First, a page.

How to Use Humor in Your Next Presentation

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    Is there anything worse than a joke that bombs? Or a punch line that misses? Or humor that the speaker gets, but the audience doesn’t? Whew! The rewards are great, but the stakes are high when it comes to using humor successfully in presentations.

    We have already looked at why to use humor, and when to use humor in your presentations, now let’s take a look at how you can use humor successfully.

    What not to do:

    • Don’t force it. If you try too hard, or work too hard at putting humor into your presentation, you may appear frivolous or desperate. Humor is always best when it seems spontaneous.
    • Don’t tell jokes. In almost every joke, there is a butt of the joke. No one wants to be the butt of the joke, and many people find it uncomfortable to be in the situation of laughing when there is a chance that someone is going to look bad. Think of all the “dumb blond” jokes. Even if you happen to be blond, there is always a victim in those jokes. (How do the other blonds in the room feel about it?)
    • Don’t laugh at anyone. Funny things happen all around us. But I always worry that if I tell a story about how dumb that other driver was, someone is going to be offended. My worst nightmare: you were the other driver and I just told a story at your expense. Not funny!
    • Don’t use any humor you wouldn’t tell your grandmother. If it contains innuendo or language that wouldn’t be appropriate in church, think twice. Better yet, just don’t go there. This is a business presentation, not a comedy club.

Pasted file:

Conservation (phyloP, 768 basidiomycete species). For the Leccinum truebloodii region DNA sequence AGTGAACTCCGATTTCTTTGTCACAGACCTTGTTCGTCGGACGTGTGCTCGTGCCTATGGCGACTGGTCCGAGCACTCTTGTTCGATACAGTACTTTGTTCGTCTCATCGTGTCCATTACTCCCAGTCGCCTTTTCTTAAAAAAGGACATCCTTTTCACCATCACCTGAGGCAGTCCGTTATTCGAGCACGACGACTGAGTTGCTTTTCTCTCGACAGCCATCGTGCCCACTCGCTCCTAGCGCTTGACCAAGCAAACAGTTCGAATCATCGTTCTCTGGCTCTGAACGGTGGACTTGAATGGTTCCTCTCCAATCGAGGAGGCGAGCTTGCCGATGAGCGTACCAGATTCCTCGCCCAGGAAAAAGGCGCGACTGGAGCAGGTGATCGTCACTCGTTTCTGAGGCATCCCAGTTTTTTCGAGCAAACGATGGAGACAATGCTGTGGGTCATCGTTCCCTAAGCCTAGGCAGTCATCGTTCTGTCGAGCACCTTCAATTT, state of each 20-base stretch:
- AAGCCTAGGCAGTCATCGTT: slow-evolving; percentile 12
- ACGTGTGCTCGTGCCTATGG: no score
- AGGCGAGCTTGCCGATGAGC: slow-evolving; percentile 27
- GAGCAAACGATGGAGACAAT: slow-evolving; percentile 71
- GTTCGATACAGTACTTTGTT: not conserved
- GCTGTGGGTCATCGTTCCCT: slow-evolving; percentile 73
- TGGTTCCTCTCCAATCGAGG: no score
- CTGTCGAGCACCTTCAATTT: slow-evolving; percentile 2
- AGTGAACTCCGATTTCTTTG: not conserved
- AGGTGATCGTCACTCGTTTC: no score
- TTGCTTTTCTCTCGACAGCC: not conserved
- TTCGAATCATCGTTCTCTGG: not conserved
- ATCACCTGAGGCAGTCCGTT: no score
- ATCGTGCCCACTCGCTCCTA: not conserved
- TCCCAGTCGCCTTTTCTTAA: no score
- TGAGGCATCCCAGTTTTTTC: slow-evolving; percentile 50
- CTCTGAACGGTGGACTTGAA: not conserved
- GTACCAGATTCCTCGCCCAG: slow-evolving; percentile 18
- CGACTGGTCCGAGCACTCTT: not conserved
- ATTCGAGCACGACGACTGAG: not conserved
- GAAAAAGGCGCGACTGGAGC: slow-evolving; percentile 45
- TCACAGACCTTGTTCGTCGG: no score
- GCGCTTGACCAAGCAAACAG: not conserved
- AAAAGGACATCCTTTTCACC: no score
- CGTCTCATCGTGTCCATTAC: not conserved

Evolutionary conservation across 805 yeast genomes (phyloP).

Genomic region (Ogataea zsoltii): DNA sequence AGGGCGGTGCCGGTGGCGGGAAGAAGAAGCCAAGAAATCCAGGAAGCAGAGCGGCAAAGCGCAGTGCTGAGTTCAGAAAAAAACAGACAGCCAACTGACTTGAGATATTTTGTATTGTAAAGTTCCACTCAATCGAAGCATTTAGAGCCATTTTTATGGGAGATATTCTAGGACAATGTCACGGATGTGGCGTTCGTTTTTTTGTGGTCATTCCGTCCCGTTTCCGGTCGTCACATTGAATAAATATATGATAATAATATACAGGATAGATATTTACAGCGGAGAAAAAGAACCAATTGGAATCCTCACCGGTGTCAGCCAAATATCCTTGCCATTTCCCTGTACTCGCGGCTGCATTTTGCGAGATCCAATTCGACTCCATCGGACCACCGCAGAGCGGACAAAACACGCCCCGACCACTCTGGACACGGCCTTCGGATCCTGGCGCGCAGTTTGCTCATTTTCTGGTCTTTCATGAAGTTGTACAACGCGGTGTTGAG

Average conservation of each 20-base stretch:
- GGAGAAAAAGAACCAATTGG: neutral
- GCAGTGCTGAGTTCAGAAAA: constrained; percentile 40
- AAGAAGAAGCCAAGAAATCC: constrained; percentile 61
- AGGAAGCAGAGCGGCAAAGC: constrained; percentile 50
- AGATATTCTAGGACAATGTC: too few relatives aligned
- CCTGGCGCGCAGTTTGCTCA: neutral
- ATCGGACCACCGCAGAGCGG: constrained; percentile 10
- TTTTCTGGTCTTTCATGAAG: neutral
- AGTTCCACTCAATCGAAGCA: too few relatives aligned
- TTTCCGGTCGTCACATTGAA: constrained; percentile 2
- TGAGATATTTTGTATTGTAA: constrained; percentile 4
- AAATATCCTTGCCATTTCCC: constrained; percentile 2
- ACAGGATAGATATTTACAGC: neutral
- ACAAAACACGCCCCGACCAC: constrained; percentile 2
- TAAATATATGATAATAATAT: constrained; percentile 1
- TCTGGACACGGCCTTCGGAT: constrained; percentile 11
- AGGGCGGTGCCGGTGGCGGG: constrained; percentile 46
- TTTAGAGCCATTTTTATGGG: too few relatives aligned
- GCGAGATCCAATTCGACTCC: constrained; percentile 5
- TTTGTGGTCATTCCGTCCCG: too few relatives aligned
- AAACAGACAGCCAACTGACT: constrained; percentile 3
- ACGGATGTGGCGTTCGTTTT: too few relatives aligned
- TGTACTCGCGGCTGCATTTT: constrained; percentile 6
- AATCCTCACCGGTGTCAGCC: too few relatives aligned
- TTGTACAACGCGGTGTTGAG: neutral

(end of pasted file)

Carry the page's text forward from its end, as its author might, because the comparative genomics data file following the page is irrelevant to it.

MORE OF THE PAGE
• Don’t build it up too much. “Oh, I have the funniest joke – you are going to love this one…” is to me a set-up for disaster. Much better to slip it in unannounced and unanticipated. That is part of the fun of humor.
    • Don’t laugh at your own joke. OK, maybe you can smile, but don’t crack yourself up. Especially if you audience isn’t finding it all that funny anyway. Keep the presentation moving, and if the audience gets a chuckle, pause and let the moment unfold naturally.

    What to do:

    • Find the natural humor. Funny things do happen. Words get twisted in funny ways. Unexpected outcomes make us laugh. As long as you aren’t laughing at anyone or any group, these natural expressions of surprise and humor are more likely to work.
    • Soft pedal the humor. Don’t force it, but let it float to your audience. If they find it humorous, great. If they don’t, you have already moved on. You’re not waiting for the big laugh; you are happy with a chuckle or a smile.
    • Find your own humor style. Your humor style might be that of a natural storyteller, or that of a physically humorous person (think Lucille Ball and her faces or Robin Williams with his whole-body humor) or a witty word-twister. You might find that unexpected gem of humor no one else can see. Or maybe you have just the right words to make people laugh and relax in a tense situation. You might even be the person who brings the best cartoons to share. Look for your own natural, comfortable style, and try it out in appropriate ways.
    • Laugh together. The best laughter is when we all “get it” and we share a laugh together. No one gets hurt. No one works too hard at it. This kind of humor bonds us, and is priceless. Have a light attitude, be open to humor, and be sure no one gets hurt. Laughter happens.

    How do you use humor in presentations? Does it have a place in your organization? In your presentations? How do you make sure it is appropriate and adds value in business presentations?